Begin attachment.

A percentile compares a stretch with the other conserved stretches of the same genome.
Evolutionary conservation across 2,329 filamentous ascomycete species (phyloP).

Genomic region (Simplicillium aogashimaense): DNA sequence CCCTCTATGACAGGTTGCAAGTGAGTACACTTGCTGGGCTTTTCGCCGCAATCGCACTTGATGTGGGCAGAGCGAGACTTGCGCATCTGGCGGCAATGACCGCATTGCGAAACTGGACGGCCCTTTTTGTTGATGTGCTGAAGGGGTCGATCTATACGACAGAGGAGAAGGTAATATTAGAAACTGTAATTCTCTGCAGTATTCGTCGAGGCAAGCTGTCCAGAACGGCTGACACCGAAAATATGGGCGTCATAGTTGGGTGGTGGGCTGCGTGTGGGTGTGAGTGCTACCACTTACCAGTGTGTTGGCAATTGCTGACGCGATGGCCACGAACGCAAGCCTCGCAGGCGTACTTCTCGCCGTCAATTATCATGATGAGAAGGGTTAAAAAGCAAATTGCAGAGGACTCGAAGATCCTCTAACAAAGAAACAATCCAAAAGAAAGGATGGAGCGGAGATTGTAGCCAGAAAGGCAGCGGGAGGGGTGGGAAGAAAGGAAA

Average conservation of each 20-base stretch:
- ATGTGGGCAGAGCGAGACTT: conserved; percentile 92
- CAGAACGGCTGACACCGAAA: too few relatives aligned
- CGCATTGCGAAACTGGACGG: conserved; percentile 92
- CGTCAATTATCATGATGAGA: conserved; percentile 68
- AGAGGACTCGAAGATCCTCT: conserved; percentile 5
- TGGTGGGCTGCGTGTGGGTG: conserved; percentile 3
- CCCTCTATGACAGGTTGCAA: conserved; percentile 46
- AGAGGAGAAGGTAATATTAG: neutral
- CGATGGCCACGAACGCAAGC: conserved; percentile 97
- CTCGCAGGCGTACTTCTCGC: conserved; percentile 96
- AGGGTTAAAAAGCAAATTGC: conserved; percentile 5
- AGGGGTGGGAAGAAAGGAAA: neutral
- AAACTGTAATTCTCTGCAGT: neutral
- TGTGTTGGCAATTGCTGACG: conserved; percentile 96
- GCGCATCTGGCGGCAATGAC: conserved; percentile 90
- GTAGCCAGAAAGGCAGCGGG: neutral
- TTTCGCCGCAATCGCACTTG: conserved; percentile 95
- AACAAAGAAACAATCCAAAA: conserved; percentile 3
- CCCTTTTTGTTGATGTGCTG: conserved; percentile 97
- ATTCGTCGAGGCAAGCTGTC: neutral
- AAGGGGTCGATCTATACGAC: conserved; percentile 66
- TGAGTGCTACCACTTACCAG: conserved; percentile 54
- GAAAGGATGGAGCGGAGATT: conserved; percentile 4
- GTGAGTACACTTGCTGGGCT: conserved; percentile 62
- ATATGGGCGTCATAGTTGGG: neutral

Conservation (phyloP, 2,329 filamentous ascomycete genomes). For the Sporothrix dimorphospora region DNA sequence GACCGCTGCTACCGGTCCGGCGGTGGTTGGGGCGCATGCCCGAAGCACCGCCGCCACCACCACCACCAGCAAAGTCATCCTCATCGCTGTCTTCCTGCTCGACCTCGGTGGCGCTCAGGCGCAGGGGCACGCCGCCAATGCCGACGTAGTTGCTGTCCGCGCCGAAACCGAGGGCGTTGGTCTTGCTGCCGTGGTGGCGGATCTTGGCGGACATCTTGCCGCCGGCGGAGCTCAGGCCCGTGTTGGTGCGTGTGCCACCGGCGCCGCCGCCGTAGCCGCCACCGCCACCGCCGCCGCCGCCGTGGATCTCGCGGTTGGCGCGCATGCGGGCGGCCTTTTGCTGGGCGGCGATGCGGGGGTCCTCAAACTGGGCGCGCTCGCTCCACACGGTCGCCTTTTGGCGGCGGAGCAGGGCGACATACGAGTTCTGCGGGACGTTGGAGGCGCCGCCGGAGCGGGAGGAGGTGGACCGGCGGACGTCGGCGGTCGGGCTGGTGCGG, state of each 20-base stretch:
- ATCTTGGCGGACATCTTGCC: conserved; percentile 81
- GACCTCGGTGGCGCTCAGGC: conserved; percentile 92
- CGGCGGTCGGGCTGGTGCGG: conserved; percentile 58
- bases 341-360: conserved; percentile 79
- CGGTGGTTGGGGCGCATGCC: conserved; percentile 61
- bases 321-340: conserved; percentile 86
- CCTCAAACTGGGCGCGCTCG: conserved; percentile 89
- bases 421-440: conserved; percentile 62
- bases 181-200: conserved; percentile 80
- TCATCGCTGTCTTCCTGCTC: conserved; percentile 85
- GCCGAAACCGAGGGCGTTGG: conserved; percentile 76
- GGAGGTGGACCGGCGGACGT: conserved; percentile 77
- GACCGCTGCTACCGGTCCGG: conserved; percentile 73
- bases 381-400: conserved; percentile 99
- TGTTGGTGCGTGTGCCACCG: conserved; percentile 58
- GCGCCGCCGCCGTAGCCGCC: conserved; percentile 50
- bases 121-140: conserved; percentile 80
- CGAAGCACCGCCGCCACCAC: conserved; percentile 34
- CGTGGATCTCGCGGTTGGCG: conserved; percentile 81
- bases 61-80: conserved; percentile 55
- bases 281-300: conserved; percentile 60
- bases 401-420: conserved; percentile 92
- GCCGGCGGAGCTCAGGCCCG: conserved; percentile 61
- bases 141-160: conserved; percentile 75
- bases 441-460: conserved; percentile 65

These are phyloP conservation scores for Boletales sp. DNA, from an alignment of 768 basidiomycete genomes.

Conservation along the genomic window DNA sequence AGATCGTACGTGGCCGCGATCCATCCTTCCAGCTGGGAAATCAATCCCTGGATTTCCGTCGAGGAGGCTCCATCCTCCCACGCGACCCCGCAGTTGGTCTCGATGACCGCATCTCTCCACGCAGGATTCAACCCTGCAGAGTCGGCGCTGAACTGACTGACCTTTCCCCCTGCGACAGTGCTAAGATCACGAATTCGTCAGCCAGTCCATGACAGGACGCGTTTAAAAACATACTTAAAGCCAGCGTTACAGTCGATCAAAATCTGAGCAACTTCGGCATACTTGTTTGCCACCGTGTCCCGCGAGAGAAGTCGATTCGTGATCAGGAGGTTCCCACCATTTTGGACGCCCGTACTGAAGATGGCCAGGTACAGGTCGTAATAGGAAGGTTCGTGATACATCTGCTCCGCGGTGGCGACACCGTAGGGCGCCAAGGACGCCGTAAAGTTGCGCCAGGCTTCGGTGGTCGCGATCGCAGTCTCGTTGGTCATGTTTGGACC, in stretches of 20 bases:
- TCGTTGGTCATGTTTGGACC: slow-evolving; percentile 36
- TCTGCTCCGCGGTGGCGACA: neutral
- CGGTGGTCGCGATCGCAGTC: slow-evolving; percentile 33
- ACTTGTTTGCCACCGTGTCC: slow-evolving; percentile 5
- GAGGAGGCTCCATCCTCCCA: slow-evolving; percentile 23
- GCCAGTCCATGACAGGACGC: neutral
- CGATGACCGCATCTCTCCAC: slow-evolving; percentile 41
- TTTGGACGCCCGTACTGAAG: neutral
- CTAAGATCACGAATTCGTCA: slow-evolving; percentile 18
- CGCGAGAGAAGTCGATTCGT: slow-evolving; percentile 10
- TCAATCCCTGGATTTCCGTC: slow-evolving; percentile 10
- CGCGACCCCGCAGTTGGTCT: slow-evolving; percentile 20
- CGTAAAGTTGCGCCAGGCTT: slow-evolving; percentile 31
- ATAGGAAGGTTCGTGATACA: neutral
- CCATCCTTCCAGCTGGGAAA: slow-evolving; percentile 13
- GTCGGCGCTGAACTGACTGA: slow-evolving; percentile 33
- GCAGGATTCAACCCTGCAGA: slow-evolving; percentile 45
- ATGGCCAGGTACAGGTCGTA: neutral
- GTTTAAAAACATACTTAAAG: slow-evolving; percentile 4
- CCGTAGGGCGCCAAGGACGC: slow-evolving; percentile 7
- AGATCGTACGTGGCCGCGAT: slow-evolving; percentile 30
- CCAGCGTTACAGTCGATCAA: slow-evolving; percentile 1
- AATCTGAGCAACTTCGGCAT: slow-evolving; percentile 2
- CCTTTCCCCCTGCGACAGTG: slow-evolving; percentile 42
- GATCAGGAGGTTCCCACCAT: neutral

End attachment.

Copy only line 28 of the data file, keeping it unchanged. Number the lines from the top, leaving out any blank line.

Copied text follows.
- GTGAGTACACTTGCTGGGCT: conserved; percentile 62